Packard’s New American Kitchen
201 NW 10th St.
As of April 1, Packard’s has rolled out a new seasonal menu featuring items that highlight what it does best: sourcing local ingredients when available and making them shine in simple, tasty dishes in the tradition of home cooking with a twist. Among the new items is a shaved beef Philly cheese steak piled high with grass-fed beef from Wichita Buffalo Company and a cheese sauce made with Coop Native Amber. It’s available at lunch for $13.
805 N. Hudson Ave.
All of the food at Ludivine is sourced from family-owned Walnut Creek Farms in Waynoka, supplemented by foraging and fishing the chefs do themselves.
Swing by on Monday night and try the Blue Plate Special, a prix fixe dinner at a sweet price. Think of taking your parents if they’re not so sure about this concept. After wading into the kiddie pool, they’ll be ordering the lamb burger and bone marrow in no time.
1212 N. Walker Ave. #100
Before the bevy of mobile food options were available, Waffle Champion was among the few intrepid pioneers.
All of the yummy chicken for the chicken and waffles is hormone-free and supplied by Grandma Nellie’s Free Range All Natural Chickens.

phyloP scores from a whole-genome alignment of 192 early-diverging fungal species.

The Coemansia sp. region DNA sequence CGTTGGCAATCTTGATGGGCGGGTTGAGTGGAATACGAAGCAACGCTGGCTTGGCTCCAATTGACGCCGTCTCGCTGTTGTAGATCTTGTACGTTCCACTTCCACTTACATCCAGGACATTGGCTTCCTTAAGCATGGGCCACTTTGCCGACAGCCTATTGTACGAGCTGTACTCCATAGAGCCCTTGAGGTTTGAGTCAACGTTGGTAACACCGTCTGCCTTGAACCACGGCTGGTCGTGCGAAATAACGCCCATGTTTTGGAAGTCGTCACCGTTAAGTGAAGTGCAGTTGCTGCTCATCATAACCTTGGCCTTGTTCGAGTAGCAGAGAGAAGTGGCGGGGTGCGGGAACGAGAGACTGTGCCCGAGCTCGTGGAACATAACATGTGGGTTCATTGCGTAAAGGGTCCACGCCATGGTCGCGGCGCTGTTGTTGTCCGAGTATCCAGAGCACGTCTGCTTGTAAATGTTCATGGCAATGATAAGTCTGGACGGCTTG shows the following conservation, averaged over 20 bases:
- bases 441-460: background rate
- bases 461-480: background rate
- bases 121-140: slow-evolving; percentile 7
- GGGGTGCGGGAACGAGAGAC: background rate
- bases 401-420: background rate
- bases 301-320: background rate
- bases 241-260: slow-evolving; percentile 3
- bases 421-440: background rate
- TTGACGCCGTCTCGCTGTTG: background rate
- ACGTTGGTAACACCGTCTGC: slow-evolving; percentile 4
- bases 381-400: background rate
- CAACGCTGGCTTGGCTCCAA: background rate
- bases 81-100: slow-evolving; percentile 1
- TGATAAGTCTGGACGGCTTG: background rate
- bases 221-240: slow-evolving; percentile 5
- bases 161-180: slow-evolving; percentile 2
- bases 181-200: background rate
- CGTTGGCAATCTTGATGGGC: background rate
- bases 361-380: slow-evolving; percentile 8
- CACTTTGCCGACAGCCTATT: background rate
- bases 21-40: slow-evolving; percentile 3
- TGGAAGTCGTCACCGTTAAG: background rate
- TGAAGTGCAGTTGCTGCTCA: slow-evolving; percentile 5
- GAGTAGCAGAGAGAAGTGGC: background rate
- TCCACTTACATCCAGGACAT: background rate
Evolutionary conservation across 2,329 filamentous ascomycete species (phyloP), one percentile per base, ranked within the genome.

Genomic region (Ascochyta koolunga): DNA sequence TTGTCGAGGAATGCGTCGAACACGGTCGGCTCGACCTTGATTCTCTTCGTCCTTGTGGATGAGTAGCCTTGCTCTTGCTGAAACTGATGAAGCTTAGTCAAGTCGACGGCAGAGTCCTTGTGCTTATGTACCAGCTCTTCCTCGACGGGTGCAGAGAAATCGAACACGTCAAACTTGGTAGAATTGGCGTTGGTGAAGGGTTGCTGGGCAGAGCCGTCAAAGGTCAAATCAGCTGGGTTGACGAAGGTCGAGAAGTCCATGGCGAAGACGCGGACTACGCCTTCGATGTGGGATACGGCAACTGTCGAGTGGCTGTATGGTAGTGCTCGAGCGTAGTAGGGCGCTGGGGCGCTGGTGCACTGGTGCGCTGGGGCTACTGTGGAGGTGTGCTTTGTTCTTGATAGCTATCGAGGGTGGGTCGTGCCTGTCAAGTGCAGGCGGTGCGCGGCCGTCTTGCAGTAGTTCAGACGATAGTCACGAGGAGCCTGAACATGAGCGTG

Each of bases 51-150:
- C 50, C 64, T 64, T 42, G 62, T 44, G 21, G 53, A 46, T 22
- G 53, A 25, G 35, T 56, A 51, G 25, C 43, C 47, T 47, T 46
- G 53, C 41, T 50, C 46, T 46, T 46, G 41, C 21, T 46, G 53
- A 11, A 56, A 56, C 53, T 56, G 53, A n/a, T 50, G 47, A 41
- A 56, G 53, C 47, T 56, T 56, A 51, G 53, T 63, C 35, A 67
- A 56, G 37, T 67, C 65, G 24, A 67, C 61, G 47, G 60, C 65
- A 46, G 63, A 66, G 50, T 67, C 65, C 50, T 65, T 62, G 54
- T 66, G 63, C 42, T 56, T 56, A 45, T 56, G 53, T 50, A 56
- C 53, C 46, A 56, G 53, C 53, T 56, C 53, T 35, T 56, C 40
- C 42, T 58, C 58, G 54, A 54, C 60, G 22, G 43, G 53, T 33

New this spring, Waffle Champion will offer sweet treats from local darling Roxy’s Ice Cream Social, which is great when you need a fix of salted caramel.
Irma’s Burger Shack
1035 NW 63rd St.
As long as Irma’s has been in business, it has had one item on the menu that is not only a consistent favorite but was locally sourced before local was cool. The NoName Ranch Burger from the NoName Ranch in Wynnewood is made with lean beef from happy, grass- and grain-fed cows that are never treated with hormones or antibiotics.
The result is a delicious, juicy burger you can feel good about sinking your teeth into. For $7.50, it’s a steal.
Nonna’s Euro-American Ristorante & Bar
One N. Mickey Mantle Drive
Cedar Springs Farms was created by the owners of Nonna’s to provide the restaurant with fresh, locally-grown produce. It has been using state-ofthe-art growing techniques to bring veggies straight to Nonna’s plates since 1996, before locally sourced restaurants became a fad.
Next time you eat there, keep in mind that you are dining on vegetables and micro-greens that were quite possibly picked only days before.
1630 N. Blackwelder Ave.
The Mule is one of the only restaurants in OKC that is a member of the Made In Oklahoma (MIO) Coalition. The cheese curds for the Okie Poutine ($7.50), one of the Mule’s most popular dishes, comes from Watonga Cheese Factory, one of the oldest producers of locally made cheeses in the state.
Also, the Grand Lake Monte Cristo ($6) is to die for and features locally made salted caramel from Roxy’s Ice Cream Social.
The Loaded Bowl
The Loaded Bowl gets all of its raw ingredients primarily from Urban Agrarian. And its vegan menu is supplemented with organic options from Whole Foods Market. It is especially proud of its cashew-based “cheese,” which is used in the cashew mac and cheese, lasagna and enchiladas. New on the menu is the Gardner’s Pie. It’s a vegan twist on shepherd’s pie with local veggies, housemade marinara and a root vegetable mash as the crust.